A mathematician who is known throughout the world as the “mathemagician,” Arthur Benjamin mixes mathematics and magic to make the subject fun, attractive, and easy to understand. In The Magic of Math, Benjamin does more than just teach skills: with a tip of his magic hat, he takes you on as his apprentice to teach you how to appreciate math the way he does. He motivates you to learn something new about how to solve for x, because there is real pleasure to be found in the solution to a challenging problem or in using numbers to do something useful. But what he really wants you to do is be able to figure out why, for that’s where you’ll find the real beauty, power, and magic of math.

If you are already someone who likes math, this Science Salon will dazzle and amuse you. If you never particularly liked or understood math, Benjamin will enlighten you and—with a wave of his magic wand—turn you into a math lover.

Order The Magic of Math from Shop Skeptic. We will also have Benjamin’s The Great Courses, including The Joy of Math, Discrete Mathematics, The Secrets of Mental Math, and Mathematics of Games and Puzzles, available for purchase at the event.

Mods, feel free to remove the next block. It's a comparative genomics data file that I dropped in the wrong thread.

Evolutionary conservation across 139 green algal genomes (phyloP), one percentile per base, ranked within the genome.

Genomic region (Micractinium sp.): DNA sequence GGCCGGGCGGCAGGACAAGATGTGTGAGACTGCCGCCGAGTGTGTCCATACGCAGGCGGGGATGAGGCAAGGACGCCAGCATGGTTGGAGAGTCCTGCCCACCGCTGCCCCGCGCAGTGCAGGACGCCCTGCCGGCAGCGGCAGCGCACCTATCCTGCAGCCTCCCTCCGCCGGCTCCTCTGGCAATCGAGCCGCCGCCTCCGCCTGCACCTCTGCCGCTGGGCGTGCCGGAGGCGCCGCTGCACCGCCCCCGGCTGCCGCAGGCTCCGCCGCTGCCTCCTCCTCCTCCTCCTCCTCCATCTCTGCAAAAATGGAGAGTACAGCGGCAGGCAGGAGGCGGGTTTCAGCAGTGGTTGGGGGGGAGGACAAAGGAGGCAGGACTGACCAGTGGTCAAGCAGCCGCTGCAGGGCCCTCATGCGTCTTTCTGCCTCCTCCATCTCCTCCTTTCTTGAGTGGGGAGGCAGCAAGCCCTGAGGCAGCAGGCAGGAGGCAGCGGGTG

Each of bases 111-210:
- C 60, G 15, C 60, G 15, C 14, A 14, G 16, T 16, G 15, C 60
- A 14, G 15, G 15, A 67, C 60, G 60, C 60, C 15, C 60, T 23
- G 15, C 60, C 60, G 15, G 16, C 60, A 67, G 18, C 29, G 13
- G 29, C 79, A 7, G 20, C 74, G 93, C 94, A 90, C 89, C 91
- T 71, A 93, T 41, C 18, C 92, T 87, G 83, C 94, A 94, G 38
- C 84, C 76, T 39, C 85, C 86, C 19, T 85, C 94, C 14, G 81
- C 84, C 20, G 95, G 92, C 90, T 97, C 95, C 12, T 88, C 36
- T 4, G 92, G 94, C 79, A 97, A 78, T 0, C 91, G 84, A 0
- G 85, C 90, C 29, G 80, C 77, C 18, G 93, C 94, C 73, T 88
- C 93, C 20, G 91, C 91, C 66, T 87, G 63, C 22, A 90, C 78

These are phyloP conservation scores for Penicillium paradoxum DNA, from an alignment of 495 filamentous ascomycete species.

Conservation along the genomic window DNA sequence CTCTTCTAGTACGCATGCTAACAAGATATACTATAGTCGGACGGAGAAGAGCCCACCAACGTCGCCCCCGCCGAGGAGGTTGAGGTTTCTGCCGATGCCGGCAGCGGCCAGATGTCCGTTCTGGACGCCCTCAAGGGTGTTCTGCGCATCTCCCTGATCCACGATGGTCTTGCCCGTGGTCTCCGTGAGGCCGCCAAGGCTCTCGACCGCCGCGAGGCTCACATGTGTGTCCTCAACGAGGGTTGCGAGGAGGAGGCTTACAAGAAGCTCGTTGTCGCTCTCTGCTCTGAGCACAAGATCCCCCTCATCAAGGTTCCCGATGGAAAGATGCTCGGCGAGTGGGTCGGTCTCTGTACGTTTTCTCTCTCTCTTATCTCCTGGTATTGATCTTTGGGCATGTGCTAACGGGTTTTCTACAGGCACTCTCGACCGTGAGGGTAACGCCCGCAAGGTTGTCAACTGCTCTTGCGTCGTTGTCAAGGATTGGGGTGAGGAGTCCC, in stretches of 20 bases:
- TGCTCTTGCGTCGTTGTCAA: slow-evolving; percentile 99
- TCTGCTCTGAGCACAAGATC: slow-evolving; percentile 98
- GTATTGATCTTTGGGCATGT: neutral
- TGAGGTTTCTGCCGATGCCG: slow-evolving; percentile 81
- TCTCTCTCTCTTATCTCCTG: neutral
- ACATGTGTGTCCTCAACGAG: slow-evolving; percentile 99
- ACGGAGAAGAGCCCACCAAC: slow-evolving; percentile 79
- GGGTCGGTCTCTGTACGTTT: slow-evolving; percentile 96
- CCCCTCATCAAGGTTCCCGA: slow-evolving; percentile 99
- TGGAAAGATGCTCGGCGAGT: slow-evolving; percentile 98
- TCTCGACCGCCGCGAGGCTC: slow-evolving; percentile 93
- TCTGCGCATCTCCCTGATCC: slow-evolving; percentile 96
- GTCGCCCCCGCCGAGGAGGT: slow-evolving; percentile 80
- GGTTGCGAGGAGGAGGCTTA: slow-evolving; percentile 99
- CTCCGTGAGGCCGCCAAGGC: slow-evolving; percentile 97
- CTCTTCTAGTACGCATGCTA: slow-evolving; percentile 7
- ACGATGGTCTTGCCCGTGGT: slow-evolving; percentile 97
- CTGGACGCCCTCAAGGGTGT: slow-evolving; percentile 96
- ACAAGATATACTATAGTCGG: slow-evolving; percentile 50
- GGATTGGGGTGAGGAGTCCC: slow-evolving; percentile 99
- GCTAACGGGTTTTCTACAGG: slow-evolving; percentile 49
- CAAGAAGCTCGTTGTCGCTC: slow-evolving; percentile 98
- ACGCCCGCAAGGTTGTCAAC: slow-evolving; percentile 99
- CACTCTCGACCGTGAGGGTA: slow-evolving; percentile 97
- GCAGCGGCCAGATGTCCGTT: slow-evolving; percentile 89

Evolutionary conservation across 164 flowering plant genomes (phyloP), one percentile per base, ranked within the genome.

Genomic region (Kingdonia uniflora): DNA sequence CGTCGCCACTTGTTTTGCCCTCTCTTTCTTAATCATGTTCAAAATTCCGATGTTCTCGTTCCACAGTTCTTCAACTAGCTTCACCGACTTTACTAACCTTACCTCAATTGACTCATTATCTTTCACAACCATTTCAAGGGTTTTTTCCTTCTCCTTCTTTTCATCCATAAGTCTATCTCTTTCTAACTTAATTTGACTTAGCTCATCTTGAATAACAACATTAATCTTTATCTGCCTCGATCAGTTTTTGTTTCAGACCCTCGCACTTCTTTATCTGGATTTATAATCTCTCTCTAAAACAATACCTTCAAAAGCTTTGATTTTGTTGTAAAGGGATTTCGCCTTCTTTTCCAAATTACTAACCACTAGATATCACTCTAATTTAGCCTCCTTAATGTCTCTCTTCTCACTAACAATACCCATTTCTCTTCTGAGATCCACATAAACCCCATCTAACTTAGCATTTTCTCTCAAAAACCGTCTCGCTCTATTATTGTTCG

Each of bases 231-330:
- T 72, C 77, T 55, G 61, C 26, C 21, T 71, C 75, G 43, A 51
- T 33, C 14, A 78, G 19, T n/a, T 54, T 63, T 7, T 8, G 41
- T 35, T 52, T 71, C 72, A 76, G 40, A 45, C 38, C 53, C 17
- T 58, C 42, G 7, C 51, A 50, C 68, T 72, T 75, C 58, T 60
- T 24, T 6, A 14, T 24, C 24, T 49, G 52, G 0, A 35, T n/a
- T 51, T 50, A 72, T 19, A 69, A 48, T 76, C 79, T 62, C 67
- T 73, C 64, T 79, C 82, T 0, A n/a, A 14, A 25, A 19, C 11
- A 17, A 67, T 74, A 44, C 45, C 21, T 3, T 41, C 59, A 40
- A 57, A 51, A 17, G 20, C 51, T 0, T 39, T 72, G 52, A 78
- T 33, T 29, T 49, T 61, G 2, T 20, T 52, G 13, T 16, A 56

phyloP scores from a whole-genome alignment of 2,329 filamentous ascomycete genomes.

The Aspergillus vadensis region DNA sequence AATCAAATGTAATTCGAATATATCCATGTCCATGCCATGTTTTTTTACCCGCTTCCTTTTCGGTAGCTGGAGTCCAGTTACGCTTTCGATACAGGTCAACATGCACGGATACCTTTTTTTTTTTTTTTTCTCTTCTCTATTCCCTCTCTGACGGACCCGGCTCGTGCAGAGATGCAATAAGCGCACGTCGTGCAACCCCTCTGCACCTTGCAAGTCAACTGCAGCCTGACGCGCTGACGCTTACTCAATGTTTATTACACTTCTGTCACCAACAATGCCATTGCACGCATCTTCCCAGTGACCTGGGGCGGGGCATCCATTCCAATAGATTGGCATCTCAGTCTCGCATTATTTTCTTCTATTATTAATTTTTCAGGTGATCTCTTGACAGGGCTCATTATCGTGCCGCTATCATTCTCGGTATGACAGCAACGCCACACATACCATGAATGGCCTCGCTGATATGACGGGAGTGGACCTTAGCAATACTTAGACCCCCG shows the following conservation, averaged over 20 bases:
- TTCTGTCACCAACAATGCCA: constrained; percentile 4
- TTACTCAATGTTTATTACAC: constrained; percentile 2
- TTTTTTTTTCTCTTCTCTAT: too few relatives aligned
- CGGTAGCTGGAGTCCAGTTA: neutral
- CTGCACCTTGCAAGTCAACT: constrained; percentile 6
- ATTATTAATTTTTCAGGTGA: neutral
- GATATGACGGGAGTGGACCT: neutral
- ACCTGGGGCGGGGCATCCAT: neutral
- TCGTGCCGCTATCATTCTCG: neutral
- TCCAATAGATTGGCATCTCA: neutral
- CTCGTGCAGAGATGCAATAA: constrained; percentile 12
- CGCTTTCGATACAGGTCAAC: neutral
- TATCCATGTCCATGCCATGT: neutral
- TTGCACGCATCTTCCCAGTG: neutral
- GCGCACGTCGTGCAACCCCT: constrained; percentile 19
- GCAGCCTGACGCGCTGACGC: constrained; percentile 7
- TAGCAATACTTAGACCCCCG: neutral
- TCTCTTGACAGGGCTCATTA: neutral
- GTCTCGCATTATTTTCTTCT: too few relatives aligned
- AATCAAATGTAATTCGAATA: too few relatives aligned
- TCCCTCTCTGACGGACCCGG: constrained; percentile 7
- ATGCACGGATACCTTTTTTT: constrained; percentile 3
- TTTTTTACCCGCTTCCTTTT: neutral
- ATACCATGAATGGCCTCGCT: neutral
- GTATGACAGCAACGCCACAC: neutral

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Michelle Feynman — The Quotable Feynman & His Van

Michelle Feynman (photo by Mark Houseman)

Michelle Feynman (by M. Houseman)

The Quotable Feynman (book cover)

NOBEL PRIZE-WINNING PHYSICIST Richard P. Feynman (1918–88) was a towering scientific genius who could make himself understood by anyone and who became as famous for the wit and wisdom of his popular lectures and writings as for his fundamental contributions to science. The Quotable Feynman is a treasure-trove of this revered and beloved scientist’s most profound, provocative, humorous, and memorable quotations on a wide range of subjects edited by his daughter, Michelle Feynman, who will discuss her father’s life and legacy. In addition, physicist Seamus Blackey will bring Feynman’s van, newly restored and recently featured on The Big Bang Theory, so you can get your photograph taken with the famous vehicle featuring Feynman diagrams. Order The Quotable Feynman from Amazon.